by: Stephen T. Lawson [ ]
The Lafayette Escadrille was an all-volunteer squadron of vagabond Americans who flew for France in the early years of the First World War. Now as the WWI centennial is upon us, most historians still agree that it was the first “all American aviation unit”, though their officers were most French. In this work, a most complete history of these men is laid out in chronological form. They took the name from the Marquis de Lafayette, (of American Revolutionary War). The detailed text details the life and times of these men from its formation as N.124 in April 1916, until its American complement transferred to the USAS, the author traces the lives of all 38 Americans and their French squadron mates. Giving credit where credit is due, the author helps the reader see the Escadrille as it really was. Clearly we see the combat record as less than stellar compared to its contemporaries. But at a time when America was “neutral” it was a fine tipped propaganda pen to write the in the newspapers of the day, at a time when France had already lost a million men.
Mr. Steven A. Ruffin is a keen champion and student of the squadron and its history. As a former Over the Front managing editor he is highly qualified to produce perhaps a fine offering of the Lafayette Escadrille1916 - 1918. He spent a full year combing through university and museum archives in the United States and France for photographs and documents relating to the famed unit. His travels gave him the chance to take photo images of existing markers and memorials honoring the men of the Lafayette Escadrille. You will find more than 220 photos (almost 40 in color) containing rare images not only of people and aircraft, but uniforms, artifacts, documents, and memorials. The six aircraft profiles by Messers Tomasz Gronczewski and Alan Toelle provide detailed examinations of Nieuport XI, XVII, and SPAD VII. Though there really needs to be a follow up volume dedicated to just these subjects.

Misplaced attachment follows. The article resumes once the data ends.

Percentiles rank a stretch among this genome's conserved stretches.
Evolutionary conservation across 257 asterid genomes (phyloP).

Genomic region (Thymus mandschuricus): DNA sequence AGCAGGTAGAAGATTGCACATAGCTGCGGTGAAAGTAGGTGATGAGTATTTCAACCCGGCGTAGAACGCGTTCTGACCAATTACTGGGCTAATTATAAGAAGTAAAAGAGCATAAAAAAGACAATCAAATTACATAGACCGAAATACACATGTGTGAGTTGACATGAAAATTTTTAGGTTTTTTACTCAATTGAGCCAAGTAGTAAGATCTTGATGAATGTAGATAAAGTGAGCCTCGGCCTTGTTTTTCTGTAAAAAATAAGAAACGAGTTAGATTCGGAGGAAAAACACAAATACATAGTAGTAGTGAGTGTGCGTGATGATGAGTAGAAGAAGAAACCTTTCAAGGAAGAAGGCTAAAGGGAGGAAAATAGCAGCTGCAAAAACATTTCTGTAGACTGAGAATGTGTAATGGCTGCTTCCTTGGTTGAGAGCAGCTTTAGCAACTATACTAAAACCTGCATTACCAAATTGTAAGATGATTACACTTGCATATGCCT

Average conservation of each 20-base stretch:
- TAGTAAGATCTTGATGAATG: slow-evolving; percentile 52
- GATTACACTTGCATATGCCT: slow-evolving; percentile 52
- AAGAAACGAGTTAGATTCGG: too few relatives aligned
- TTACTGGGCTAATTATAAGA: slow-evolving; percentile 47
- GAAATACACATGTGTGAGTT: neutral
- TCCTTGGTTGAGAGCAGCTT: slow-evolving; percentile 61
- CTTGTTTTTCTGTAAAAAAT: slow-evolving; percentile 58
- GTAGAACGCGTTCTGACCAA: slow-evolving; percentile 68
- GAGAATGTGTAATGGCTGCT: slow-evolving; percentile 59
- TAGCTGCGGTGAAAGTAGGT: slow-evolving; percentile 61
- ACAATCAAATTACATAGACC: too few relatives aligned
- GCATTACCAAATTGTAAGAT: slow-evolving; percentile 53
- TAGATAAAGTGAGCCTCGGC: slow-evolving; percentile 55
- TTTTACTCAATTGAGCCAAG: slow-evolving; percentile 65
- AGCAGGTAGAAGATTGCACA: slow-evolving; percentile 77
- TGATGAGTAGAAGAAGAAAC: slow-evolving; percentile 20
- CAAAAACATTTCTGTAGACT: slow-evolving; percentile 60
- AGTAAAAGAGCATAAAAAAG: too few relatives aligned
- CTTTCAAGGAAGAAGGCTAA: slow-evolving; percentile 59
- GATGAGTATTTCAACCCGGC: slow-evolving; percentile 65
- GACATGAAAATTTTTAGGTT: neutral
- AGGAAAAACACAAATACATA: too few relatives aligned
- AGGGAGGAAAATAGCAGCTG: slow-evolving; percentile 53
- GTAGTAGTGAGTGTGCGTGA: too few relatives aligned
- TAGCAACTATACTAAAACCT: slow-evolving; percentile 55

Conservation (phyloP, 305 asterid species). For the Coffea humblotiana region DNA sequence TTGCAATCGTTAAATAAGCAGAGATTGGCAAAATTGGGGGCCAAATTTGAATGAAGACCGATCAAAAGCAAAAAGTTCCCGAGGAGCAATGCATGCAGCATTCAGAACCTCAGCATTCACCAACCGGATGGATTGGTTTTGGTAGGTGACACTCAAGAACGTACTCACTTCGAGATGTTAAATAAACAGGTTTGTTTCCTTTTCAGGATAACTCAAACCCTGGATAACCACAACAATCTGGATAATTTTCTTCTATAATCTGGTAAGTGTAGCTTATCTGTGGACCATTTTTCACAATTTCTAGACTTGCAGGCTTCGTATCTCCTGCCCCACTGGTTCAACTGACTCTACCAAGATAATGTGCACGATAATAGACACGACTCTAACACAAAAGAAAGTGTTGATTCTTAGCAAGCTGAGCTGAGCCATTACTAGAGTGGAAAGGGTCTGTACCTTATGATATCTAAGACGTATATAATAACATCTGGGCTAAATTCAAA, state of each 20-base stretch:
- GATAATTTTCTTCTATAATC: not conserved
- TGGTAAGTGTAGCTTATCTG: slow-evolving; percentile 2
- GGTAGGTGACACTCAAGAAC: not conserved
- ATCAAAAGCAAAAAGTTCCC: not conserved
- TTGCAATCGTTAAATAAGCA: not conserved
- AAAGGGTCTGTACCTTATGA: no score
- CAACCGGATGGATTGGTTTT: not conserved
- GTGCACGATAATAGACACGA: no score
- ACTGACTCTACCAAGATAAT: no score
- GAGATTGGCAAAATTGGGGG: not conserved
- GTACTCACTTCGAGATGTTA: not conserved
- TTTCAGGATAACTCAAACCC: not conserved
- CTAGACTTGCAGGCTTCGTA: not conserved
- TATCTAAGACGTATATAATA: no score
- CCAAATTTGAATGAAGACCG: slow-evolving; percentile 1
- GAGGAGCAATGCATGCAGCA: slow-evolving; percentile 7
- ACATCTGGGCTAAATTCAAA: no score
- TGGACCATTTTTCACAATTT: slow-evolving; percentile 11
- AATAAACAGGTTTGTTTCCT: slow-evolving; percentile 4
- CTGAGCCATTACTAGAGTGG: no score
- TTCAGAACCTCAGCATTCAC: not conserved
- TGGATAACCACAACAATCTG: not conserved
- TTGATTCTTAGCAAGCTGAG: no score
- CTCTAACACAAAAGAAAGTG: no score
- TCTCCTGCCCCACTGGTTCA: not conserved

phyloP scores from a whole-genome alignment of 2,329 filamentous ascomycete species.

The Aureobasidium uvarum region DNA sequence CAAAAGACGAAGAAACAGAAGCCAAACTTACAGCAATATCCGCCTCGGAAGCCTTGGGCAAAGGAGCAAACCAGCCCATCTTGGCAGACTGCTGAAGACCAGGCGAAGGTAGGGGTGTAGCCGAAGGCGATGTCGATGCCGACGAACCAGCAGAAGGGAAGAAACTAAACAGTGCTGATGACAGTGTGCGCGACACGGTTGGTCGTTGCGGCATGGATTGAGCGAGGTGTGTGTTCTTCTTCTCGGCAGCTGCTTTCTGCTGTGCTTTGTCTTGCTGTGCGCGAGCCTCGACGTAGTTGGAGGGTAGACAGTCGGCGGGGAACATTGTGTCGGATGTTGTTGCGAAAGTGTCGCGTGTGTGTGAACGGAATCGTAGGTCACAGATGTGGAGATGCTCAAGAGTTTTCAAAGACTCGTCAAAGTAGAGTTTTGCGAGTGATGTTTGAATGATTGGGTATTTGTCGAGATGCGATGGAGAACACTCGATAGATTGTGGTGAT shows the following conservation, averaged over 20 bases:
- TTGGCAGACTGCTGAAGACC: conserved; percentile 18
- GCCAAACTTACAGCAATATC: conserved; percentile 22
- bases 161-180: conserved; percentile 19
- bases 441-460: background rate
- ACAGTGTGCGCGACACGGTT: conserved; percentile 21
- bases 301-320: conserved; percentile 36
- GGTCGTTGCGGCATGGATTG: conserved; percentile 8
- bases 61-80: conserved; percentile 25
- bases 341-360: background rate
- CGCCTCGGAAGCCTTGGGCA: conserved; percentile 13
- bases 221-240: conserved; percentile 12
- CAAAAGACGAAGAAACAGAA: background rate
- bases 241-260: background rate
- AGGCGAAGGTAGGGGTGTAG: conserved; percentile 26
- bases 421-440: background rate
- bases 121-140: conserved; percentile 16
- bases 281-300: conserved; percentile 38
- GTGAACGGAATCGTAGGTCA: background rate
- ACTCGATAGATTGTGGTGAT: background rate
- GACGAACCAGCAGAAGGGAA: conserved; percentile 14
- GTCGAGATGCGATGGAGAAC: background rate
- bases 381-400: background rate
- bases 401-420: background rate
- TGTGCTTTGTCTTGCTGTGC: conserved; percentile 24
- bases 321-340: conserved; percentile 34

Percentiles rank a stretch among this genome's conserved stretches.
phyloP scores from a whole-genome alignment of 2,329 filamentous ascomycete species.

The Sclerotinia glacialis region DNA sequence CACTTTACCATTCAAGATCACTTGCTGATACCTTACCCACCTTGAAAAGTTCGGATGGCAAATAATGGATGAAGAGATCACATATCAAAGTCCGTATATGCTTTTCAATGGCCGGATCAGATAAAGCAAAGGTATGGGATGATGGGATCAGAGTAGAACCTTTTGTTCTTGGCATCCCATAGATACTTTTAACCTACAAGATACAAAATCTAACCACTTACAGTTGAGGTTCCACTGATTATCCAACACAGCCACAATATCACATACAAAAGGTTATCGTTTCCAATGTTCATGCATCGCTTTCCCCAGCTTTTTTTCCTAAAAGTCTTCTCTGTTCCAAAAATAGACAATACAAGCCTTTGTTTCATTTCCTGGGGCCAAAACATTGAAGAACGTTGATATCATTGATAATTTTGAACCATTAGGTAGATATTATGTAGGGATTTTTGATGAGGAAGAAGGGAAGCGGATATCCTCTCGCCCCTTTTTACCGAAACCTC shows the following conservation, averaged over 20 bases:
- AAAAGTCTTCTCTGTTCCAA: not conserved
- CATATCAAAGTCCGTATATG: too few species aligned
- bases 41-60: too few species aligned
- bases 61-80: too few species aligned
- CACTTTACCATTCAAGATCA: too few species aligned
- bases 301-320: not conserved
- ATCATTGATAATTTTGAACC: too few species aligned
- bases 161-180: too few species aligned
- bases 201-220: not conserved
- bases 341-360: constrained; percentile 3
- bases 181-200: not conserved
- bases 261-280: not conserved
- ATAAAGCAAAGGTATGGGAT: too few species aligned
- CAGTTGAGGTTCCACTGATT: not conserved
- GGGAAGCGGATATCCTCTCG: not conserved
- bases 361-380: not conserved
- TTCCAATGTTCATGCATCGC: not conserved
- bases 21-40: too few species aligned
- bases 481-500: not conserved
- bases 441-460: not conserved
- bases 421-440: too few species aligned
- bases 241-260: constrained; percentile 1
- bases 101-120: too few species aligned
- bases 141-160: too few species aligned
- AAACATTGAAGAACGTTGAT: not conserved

Much like another noted author (R.L. Brown), Mr. Ruffin specifically sought out locations and airfields where the squadron operated and its pilots frequented. In several cases, he matched his modern color photos with contemporary images of the same scene, thus creating a then-and-now comparison. Included you will find artwork and aircraft profiles by informed and talented illustrators. As previously mentioned there are also numerous full-color photographs of artifacts relating to the squadron's men and aircraft, as they are displayed today in various museums in the United States and France. The author goes further and in the text you get an honest journalistic profile of each member. You get to see the heroes and the heels, both during the war and their post war lives that followed. Finally the appendices include a list of bases and a full pilot roster.
The result is undoubtedly the finest photographic collection of the Lafayette Escadrille to appear in print. Along with the expert text revealing air-combat experiences as well as life at the front during the Great War, it is a never-before-seen visual history that both World War I aviation aficionados and those with a passing interest in history will appreciate.
When it is all said and done I can highly recommend this book to any and all enthusiasts of the WWI aviation genre.